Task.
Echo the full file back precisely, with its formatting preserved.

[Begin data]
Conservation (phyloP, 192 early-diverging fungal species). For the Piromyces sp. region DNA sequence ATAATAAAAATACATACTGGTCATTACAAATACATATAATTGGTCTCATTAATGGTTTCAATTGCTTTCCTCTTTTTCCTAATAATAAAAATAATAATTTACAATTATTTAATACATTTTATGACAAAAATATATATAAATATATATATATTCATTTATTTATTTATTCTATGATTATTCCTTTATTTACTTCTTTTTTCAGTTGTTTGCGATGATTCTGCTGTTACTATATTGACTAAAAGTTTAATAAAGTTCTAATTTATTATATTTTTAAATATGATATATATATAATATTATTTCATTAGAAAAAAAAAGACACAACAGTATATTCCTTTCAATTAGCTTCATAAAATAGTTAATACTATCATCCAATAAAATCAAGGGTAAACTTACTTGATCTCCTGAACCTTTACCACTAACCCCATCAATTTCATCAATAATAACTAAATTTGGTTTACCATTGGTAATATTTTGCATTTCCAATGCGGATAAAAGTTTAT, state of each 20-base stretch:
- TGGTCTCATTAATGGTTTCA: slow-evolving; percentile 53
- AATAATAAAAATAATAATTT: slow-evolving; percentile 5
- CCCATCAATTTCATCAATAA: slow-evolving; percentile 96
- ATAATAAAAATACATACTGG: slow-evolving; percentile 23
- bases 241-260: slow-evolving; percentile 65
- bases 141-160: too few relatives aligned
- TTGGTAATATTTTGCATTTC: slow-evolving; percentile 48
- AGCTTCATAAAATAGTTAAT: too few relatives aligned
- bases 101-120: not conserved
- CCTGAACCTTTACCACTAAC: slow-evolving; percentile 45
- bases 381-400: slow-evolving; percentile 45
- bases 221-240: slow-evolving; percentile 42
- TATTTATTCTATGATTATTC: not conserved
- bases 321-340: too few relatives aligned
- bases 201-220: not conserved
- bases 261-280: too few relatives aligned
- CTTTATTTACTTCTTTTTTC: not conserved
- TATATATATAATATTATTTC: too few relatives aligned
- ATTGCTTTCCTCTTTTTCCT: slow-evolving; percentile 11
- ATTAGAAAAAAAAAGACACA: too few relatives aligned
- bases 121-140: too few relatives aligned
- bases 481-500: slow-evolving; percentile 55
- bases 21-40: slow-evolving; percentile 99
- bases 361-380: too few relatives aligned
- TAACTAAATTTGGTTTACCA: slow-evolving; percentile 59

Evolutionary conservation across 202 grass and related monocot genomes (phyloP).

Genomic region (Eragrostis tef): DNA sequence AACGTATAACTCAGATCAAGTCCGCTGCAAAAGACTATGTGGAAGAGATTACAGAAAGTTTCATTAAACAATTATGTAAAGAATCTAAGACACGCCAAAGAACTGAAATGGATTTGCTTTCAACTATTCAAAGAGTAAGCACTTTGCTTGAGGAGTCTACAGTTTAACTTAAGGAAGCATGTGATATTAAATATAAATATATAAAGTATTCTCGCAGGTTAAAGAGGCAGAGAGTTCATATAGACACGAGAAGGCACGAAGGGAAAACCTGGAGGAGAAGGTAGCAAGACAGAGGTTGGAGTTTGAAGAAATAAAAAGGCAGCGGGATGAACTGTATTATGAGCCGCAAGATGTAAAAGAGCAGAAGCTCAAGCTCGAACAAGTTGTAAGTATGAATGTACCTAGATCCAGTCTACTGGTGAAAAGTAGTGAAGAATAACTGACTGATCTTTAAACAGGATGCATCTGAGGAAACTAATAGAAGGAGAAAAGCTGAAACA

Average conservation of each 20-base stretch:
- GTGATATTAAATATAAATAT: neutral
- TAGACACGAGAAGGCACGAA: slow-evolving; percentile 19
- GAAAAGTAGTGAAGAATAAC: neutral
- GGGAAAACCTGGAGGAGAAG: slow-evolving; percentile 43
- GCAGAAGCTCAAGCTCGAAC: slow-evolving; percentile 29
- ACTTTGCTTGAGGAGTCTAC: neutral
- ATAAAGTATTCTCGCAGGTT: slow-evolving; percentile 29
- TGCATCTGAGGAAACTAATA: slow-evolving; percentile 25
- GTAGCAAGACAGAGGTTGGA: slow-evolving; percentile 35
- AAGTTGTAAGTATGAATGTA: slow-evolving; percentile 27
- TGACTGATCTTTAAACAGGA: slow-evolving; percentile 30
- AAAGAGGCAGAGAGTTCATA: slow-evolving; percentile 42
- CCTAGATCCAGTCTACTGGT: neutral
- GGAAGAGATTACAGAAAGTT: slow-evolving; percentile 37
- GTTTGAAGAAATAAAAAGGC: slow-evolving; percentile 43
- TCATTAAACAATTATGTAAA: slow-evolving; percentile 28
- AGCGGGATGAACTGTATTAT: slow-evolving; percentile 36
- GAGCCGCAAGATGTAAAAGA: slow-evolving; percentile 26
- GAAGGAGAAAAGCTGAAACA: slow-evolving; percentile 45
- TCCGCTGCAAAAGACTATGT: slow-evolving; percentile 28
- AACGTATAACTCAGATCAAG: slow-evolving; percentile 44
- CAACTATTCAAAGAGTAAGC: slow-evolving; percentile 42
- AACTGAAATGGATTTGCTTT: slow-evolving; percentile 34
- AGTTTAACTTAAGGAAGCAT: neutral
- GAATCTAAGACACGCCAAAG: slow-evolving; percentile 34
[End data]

Conservation (phyloP, 192 early-diverging fungal species). For the Piromyces sp. region DNA sequence ATAATAAAAATACATACTGGTCATTACAAATACATATAATTGGTCTCATTAATGGTTTCAATTGCTTTCCTCTTTTTCCTAATAATAAAAATAATAATTTACAATTATTTAATACATTTTATGACAAAAATATATATAAATATATATATATTCATTTATTTATTTATTCTATGATTATTCCTTTATTTACTTCTTTTTTCAGTTGTTTGCGATGATTCTGCTGTTACTATATTGACTAAAAGTTTAATAAAGTTCTAATTTATTATATTTTTAAATATGATATATATATAATATTATTTCATTAGAAAAAAAAAGACACAACAGTATATTCCTTTCAATTAGCTTCATAAAATAGTTAATACTATCATCCAATAAAATCAAGGGTAAACTTACTTGATCTCCTGAACCTTTACCACTAACCCCATCAATTTCATCAATAATAACTAAATTTGGTTTACCATTGGTAATATTTTGCATTTCCAATGCGGATAAAAGTTTAT, state of each 20-base stretch:
- TGGTCTCATTAATGGTTTCA: slow-evolving; percentile 53
- AATAATAAAAATAATAATTT: slow-evolving; percentile 5
- CCCATCAATTTCATCAATAA: slow-evolving; percentile 96
- ATAATAAAAATACATACTGG: slow-evolving; percentile 23
- bases 241-260: slow-evolving; percentile 65
- bases 141-160: too few relatives aligned
- TTGGTAATATTTTGCATTTC: slow-evolving; percentile 48
- AGCTTCATAAAATAGTTAAT: too few relatives aligned
- bases 101-120: not conserved
- CCTGAACCTTTACCACTAAC: slow-evolving; percentile 45
- bases 381-400: slow-evolving; percentile 45
- bases 221-240: slow-evolving; percentile 42
- TATTTATTCTATGATTATTC: not conserved
- bases 321-340: too few relatives aligned
- bases 201-220: not conserved
- bases 261-280: too few relatives aligned
- CTTTATTTACTTCTTTTTTC: not conserved
- TATATATATAATATTATTTC: too few relatives aligned
- ATTGCTTTCCTCTTTTTCCT: slow-evolving; percentile 11
- ATTAGAAAAAAAAAGACACA: too few relatives aligned
- bases 121-140: too few relatives aligned
- bases 481-500: slow-evolving; percentile 55
- bases 21-40: slow-evolving; percentile 99
- bases 361-380: too few relatives aligned
- TAACTAAATTTGGTTTACCA: slow-evolving; percentile 59

Evolutionary conservation across 202 grass and related monocot genomes (phyloP).

Genomic region (Eragrostis tef): DNA sequence AACGTATAACTCAGATCAAGTCCGCTGCAAAAGACTATGTGGAAGAGATTACAGAAAGTTTCATTAAACAATTATGTAAAGAATCTAAGACACGCCAAAGAACTGAAATGGATTTGCTTTCAACTATTCAAAGAGTAAGCACTTTGCTTGAGGAGTCTACAGTTTAACTTAAGGAAGCATGTGATATTAAATATAAATATATAAAGTATTCTCGCAGGTTAAAGAGGCAGAGAGTTCATATAGACACGAGAAGGCACGAAGGGAAAACCTGGAGGAGAAGGTAGCAAGACAGAGGTTGGAGTTTGAAGAAATAAAAAGGCAGCGGGATGAACTGTATTATGAGCCGCAAGATGTAAAAGAGCAGAAGCTCAAGCTCGAACAAGTTGTAAGTATGAATGTACCTAGATCCAGTCTACTGGTGAAAAGTAGTGAAGAATAACTGACTGATCTTTAAACAGGATGCATCTGAGGAAACTAATAGAAGGAGAAAAGCTGAAACA

Average conservation of each 20-base stretch:
- GTGATATTAAATATAAATAT: neutral
- TAGACACGAGAAGGCACGAA: slow-evolving; percentile 19
- GAAAAGTAGTGAAGAATAAC: neutral
- GGGAAAACCTGGAGGAGAAG: slow-evolving; percentile 43
- GCAGAAGCTCAAGCTCGAAC: slow-evolving; percentile 29
- ACTTTGCTTGAGGAGTCTAC: neutral
- ATAAAGTATTCTCGCAGGTT: slow-evolving; percentile 29
- TGCATCTGAGGAAACTAATA: slow-evolving; percentile 25
- GTAGCAAGACAGAGGTTGGA: slow-evolving; percentile 35
- AAGTTGTAAGTATGAATGTA: slow-evolving; percentile 27
- TGACTGATCTTTAAACAGGA: slow-evolving; percentile 30
- AAAGAGGCAGAGAGTTCATA: slow-evolving; percentile 42
- CCTAGATCCAGTCTACTGGT: neutral
- GGAAGAGATTACAGAAAGTT: slow-evolving; percentile 37
- GTTTGAAGAAATAAAAAGGC: slow-evolving; percentile 43
- TCATTAAACAATTATGTAAA: slow-evolving; percentile 28
- AGCGGGATGAACTGTATTAT: slow-evolving; percentile 36
- GAGCCGCAAGATGTAAAAGA: slow-evolving; percentile 26
- GAAGGAGAAAAGCTGAAACA: slow-evolving; percentile 45
- TCCGCTGCAAAAGACTATGT: slow-evolving; percentile 28
- AACGTATAACTCAGATCAAG: slow-evolving; percentile 44
- CAACTATTCAAAGAGTAAGC: slow-evolving; percentile 42
- AACTGAAATGGATTTGCTTT: slow-evolving; percentile 34
- AGTTTAACTTAAGGAAGCAT: neutral
- GAATCTAAGACACGCCAAAG: slow-evolving; percentile 34